Hollywood still turns out comedies based on Shakespearean models, and even the history plays have modern progeny in History Channel documentaries and classy costume dramas. But we have nothing like Shakespeare's tragedies. Our age's sensibility is far from that of "Lear," and this contributes to the pain we feel as we experience it.
Among other things, we have trouble with the sheer degree of evil in the play, which makes it distinct even from other Shakespearean tragedies.
There's no villain in "Romeo and Juliet"; prejudices, misunderstandings and rotten timing lead to the deaths of the star-crossed lovers. Iago's missed promotion made him take revenge on Othello and Cassio. Claudius killed Hamlet's father to usurp his throne and his bride.
Even Lady Macbeth, for all her wickedness, is easily understood; although she cries out to the spirits to "fill me from the crown to the toe top-full / Of direst cruelty," we know she has her eyes set on the throne. Such wickedness makes sense.
Not so in "Lear," in which villains abound and their cruelty seems purely gratuitous. In the play's most painful scene, Cornwall interrogates Gloucester about an approaching invasion and threatens him with bodily harm: "Upon these eyes of thine I'll set my foot."
"Give me some help!" shrieks the old man as Cornwall puts out his eye; "O cruel! O you gods!"
A servant offers assistance, but Cornwall murders the upstart and turns his wrath back on the miserable Gloucester. All that remains is savagery, torture for the love of inflicting pain. As he puts out Gloucester's other eye, he speaks one of the most gruesome lines in all of English literature: "Out, vile jelly!"
"King Lear" is teeming with sadists -- not only Cornwall but Edmund, Goneril and Regan -- and we're not allowed to hope for goodness from humankind.
But not all the play's misery is produced by villains -- an angry universe seems set against the possibility of human happiness, as well. "Blow, winds, and crack your cheeks! Rage! Blow!" cries the old king in the storm. "You cataracts and hurricanoes, spout / Till you have drenched our steeples!"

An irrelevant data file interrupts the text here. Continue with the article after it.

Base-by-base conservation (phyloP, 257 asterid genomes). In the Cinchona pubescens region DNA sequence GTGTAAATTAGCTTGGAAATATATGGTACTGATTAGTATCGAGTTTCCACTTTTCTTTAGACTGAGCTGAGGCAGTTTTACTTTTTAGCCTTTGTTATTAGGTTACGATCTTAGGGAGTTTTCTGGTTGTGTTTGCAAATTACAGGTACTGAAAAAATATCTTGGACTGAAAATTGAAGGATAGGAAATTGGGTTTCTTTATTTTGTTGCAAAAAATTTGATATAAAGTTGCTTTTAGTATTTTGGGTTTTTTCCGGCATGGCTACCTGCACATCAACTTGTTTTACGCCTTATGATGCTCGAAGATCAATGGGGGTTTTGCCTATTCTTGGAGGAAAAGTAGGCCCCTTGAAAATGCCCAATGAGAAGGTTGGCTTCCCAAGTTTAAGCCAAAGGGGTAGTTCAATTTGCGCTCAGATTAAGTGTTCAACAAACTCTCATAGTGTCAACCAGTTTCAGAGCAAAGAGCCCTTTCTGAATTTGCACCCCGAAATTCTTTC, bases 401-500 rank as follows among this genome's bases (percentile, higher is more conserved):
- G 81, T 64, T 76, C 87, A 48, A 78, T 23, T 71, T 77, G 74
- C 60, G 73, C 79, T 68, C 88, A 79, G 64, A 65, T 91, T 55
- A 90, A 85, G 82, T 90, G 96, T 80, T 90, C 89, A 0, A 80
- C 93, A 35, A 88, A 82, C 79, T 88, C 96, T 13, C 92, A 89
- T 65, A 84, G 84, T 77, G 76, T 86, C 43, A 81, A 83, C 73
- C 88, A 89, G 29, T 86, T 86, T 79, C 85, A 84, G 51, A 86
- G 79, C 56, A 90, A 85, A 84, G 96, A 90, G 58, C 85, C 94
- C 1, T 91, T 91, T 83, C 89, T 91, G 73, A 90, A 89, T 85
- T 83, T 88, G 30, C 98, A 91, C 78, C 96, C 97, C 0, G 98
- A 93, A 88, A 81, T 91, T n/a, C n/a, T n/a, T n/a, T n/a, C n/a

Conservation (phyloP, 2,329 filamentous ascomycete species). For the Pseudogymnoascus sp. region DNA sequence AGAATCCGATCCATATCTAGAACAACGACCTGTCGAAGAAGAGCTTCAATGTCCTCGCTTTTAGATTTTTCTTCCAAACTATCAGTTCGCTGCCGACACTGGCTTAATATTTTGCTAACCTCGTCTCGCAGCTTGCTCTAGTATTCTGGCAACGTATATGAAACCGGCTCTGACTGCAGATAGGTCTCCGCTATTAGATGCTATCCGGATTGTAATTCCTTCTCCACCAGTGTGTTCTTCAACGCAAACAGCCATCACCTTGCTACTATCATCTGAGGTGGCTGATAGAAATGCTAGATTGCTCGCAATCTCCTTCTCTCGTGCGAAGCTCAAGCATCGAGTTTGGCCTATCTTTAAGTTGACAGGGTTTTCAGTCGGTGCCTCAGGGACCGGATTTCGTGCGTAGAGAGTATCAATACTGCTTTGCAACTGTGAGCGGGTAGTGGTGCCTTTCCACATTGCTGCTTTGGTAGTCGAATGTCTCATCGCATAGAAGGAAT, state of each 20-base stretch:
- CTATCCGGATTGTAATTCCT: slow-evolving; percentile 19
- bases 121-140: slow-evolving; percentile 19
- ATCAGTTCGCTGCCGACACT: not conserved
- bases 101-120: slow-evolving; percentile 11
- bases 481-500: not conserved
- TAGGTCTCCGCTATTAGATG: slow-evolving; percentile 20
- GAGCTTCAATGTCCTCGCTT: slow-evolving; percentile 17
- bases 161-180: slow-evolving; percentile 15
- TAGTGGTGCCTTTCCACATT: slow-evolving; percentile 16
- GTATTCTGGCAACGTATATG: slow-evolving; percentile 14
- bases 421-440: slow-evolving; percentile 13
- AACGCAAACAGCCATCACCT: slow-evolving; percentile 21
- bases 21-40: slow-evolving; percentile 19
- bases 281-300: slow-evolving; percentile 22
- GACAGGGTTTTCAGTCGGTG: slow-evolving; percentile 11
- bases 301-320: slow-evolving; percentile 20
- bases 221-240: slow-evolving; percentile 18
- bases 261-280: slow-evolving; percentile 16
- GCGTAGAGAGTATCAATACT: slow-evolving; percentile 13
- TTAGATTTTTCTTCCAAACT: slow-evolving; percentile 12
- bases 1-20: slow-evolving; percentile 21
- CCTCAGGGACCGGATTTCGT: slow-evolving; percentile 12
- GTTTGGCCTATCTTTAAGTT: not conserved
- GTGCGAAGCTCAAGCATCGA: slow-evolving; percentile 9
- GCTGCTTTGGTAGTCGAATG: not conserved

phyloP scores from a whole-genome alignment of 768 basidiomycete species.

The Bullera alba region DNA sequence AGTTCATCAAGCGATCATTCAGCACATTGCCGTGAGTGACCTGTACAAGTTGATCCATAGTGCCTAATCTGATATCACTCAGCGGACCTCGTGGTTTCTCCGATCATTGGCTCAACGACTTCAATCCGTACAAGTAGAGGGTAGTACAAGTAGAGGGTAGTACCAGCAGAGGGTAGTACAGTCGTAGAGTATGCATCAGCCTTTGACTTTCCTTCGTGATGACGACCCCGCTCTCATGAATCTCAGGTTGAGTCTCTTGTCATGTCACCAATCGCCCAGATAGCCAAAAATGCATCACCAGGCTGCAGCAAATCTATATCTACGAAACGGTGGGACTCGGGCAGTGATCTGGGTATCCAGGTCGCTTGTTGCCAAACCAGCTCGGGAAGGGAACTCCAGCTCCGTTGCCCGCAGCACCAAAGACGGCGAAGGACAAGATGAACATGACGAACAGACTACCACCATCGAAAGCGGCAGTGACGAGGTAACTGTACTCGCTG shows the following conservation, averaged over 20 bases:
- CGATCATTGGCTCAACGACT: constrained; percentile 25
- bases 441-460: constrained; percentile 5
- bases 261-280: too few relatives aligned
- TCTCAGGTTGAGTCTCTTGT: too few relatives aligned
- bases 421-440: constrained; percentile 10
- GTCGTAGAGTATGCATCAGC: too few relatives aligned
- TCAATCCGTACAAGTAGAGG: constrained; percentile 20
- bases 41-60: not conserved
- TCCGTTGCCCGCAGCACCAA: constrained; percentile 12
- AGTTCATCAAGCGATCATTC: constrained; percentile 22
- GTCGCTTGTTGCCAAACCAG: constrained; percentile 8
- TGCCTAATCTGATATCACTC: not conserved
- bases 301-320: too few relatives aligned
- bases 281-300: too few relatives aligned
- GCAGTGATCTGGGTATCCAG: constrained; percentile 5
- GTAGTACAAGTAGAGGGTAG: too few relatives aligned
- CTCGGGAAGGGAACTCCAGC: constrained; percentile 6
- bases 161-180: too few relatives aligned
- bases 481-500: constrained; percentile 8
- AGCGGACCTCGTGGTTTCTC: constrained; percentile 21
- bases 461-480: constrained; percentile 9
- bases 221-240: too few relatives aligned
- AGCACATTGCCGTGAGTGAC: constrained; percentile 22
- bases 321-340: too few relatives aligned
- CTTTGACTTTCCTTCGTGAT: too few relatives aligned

It's a sublime apocalyptic vision of a world in which we are the playthings of the gods: "As flies to wanton boys, are we to the gods," says Gloucester. "They kill us for their sport."
Lear, the "poor, infirm, weak, and despised old man" on the heath, embodies the bleakest vision of human nature in the history of the theater -- the once-powerful king has been reduced to "the thing itself."
And in that "unaccommodated man" we see a kind of tragic dignity, which continues to draw us to the play, despite all its difficulties.
"King Lear" remains a hard play to enjoy, but "enjoy" may the wrong word -- it's a work we endure in the hope that it will show us something about who we are. No other play has the same tragic power, the same ability to inflict pain on its audience: In the entire history of literature, only Sophocles gives a comparable portrait of suffering.
Audiences have repeatedly turned to it in turbulent ages, as in the aftermath of World War II, and again today. When our own world seems to be filled with the war, torture and gratuitous cruelty that crowded Shakespeare's imagination, we look to "Lear" to be reminded of what it is to be human.
Jack Lynch teaches at Rutgers University in Newark, N.J.